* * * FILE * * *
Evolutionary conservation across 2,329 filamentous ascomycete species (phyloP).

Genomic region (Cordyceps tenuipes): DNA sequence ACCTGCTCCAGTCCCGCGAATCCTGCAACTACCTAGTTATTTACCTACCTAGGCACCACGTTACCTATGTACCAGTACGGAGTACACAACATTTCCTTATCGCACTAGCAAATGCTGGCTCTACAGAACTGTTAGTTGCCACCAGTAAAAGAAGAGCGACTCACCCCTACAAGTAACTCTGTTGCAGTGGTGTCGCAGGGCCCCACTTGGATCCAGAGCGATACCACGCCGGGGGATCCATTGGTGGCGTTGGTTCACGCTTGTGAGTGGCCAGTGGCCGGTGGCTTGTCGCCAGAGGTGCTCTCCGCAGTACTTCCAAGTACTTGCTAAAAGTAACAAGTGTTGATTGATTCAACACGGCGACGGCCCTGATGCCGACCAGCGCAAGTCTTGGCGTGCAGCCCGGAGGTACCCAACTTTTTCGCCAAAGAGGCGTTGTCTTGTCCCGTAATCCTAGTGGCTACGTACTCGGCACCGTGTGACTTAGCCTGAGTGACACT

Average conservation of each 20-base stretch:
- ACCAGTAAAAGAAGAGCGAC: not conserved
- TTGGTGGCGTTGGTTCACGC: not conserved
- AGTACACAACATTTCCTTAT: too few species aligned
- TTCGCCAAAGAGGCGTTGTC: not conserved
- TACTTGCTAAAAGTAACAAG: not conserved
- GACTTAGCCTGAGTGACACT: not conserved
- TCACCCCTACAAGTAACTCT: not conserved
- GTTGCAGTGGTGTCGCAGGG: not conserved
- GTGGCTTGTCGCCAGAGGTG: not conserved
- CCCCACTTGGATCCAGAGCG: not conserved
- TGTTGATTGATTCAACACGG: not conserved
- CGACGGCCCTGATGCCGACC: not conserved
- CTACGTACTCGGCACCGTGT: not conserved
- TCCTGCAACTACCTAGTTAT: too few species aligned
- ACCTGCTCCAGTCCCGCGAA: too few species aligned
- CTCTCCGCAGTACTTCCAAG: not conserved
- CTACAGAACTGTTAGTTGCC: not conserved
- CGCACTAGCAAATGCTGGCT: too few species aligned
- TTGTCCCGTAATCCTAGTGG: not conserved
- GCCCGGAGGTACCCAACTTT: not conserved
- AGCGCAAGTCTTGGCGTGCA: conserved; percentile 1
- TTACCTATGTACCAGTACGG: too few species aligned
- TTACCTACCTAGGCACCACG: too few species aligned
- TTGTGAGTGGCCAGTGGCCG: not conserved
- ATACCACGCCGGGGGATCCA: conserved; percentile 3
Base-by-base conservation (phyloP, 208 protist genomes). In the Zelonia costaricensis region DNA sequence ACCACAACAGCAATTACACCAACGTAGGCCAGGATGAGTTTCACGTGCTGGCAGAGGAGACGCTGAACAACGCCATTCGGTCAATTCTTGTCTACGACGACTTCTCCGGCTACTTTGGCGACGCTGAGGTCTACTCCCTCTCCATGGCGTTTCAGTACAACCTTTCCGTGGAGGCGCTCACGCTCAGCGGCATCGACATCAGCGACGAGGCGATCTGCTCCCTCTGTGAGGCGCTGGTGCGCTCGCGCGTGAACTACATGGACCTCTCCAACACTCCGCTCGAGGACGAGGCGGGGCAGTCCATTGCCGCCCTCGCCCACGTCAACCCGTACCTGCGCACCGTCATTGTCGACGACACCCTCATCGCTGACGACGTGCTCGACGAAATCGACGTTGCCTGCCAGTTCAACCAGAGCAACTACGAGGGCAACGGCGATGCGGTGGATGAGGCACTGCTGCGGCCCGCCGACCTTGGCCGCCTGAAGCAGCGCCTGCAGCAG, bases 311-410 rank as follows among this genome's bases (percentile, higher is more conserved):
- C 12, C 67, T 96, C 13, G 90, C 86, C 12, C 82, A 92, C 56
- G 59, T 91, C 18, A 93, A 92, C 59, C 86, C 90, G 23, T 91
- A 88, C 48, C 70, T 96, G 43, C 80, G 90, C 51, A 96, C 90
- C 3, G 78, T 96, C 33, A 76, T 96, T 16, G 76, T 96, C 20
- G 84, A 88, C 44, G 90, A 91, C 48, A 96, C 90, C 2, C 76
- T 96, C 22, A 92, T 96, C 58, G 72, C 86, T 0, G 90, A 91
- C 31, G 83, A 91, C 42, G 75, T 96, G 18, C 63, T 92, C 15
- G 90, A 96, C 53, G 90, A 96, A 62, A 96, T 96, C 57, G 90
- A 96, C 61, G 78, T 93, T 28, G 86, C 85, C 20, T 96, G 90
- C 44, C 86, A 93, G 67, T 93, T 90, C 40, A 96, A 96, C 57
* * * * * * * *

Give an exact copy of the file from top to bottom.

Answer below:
Evolutionary conservation across 2,329 filamentous ascomycete species (phyloP).

Genomic region (Cordyceps tenuipes): DNA sequence ACCTGCTCCAGTCCCGCGAATCCTGCAACTACCTAGTTATTTACCTACCTAGGCACCACGTTACCTATGTACCAGTACGGAGTACACAACATTTCCTTATCGCACTAGCAAATGCTGGCTCTACAGAACTGTTAGTTGCCACCAGTAAAAGAAGAGCGACTCACCCCTACAAGTAACTCTGTTGCAGTGGTGTCGCAGGGCCCCACTTGGATCCAGAGCGATACCACGCCGGGGGATCCATTGGTGGCGTTGGTTCACGCTTGTGAGTGGCCAGTGGCCGGTGGCTTGTCGCCAGAGGTGCTCTCCGCAGTACTTCCAAGTACTTGCTAAAAGTAACAAGTGTTGATTGATTCAACACGGCGACGGCCCTGATGCCGACCAGCGCAAGTCTTGGCGTGCAGCCCGGAGGTACCCAACTTTTTCGCCAAAGAGGCGTTGTCTTGTCCCGTAATCCTAGTGGCTACGTACTCGGCACCGTGTGACTTAGCCTGAGTGACACT

Average conservation of each 20-base stretch:
- ACCAGTAAAAGAAGAGCGAC: not conserved
- TTGGTGGCGTTGGTTCACGC: not conserved
- AGTACACAACATTTCCTTAT: too few species aligned
- TTCGCCAAAGAGGCGTTGTC: not conserved
- TACTTGCTAAAAGTAACAAG: not conserved
- GACTTAGCCTGAGTGACACT: not conserved
- TCACCCCTACAAGTAACTCT: not conserved
- GTTGCAGTGGTGTCGCAGGG: not conserved
- GTGGCTTGTCGCCAGAGGTG: not conserved
- CCCCACTTGGATCCAGAGCG: not conserved
- TGTTGATTGATTCAACACGG: not conserved
- CGACGGCCCTGATGCCGACC: not conserved
- CTACGTACTCGGCACCGTGT: not conserved
- TCCTGCAACTACCTAGTTAT: too few species aligned
- ACCTGCTCCAGTCCCGCGAA: too few species aligned
- CTCTCCGCAGTACTTCCAAG: not conserved
- CTACAGAACTGTTAGTTGCC: not conserved
- CGCACTAGCAAATGCTGGCT: too few species aligned
- TTGTCCCGTAATCCTAGTGG: not conserved
- GCCCGGAGGTACCCAACTTT: not conserved
- AGCGCAAGTCTTGGCGTGCA: conserved; percentile 1
- TTACCTATGTACCAGTACGG: too few species aligned
- TTACCTACCTAGGCACCACG: too few species aligned
- TTGTGAGTGGCCAGTGGCCG: not conserved
- ATACCACGCCGGGGGATCCA: conserved; percentile 3
Base-by-base conservation (phyloP, 208 protist genomes). In the Zelonia costaricensis region DNA sequence ACCACAACAGCAATTACACCAACGTAGGCCAGGATGAGTTTCACGTGCTGGCAGAGGAGACGCTGAACAACGCCATTCGGTCAATTCTTGTCTACGACGACTTCTCCGGCTACTTTGGCGACGCTGAGGTCTACTCCCTCTCCATGGCGTTTCAGTACAACCTTTCCGTGGAGGCGCTCACGCTCAGCGGCATCGACATCAGCGACGAGGCGATCTGCTCCCTCTGTGAGGCGCTGGTGCGCTCGCGCGTGAACTACATGGACCTCTCCAACACTCCGCTCGAGGACGAGGCGGGGCAGTCCATTGCCGCCCTCGCCCACGTCAACCCGTACCTGCGCACCGTCATTGTCGACGACACCCTCATCGCTGACGACGTGCTCGACGAAATCGACGTTGCCTGCCAGTTCAACCAGAGCAACTACGAGGGCAACGGCGATGCGGTGGATGAGGCACTGCTGCGGCCCGCCGACCTTGGCCGCCTGAAGCAGCGCCTGCAGCAG, bases 311-410 rank as follows among this genome's bases (percentile, higher is more conserved):
- C 12, C 67, T 96, C 13, G 90, C 86, C 12, C 82, A 92, C 56
- G 59, T 91, C 18, A 93, A 92, C 59, C 86, C 90, G 23, T 91
- A 88, C 48, C 70, T 96, G 43, C 80, G 90, C 51, A 96, C 90
- C 3, G 78, T 96, C 33, A 76, T 96, T 16, G 76, T 96, C 20
- G 84, A 88, C 44, G 90, A 91, C 48, A 96, C 90, C 2, C 76
- T 96, C 22, A 92, T 96, C 58, G 72, C 86, T 0, G 90, A 91
- C 31, G 83, A 91, C 42, G 75, T 96, G 18, C 63, T 92, C 15
- G 90, A 96, C 53, G 90, A 96, A 62, A 96, T 96, C 57, G 90
- A 96, C 61, G 78, T 93, T 28, G 86, C 85, C 20, T 96, G 90
- C 44, C 86, A 93, G 67, T 93, T 90, C 40, A 96, A 96, C 57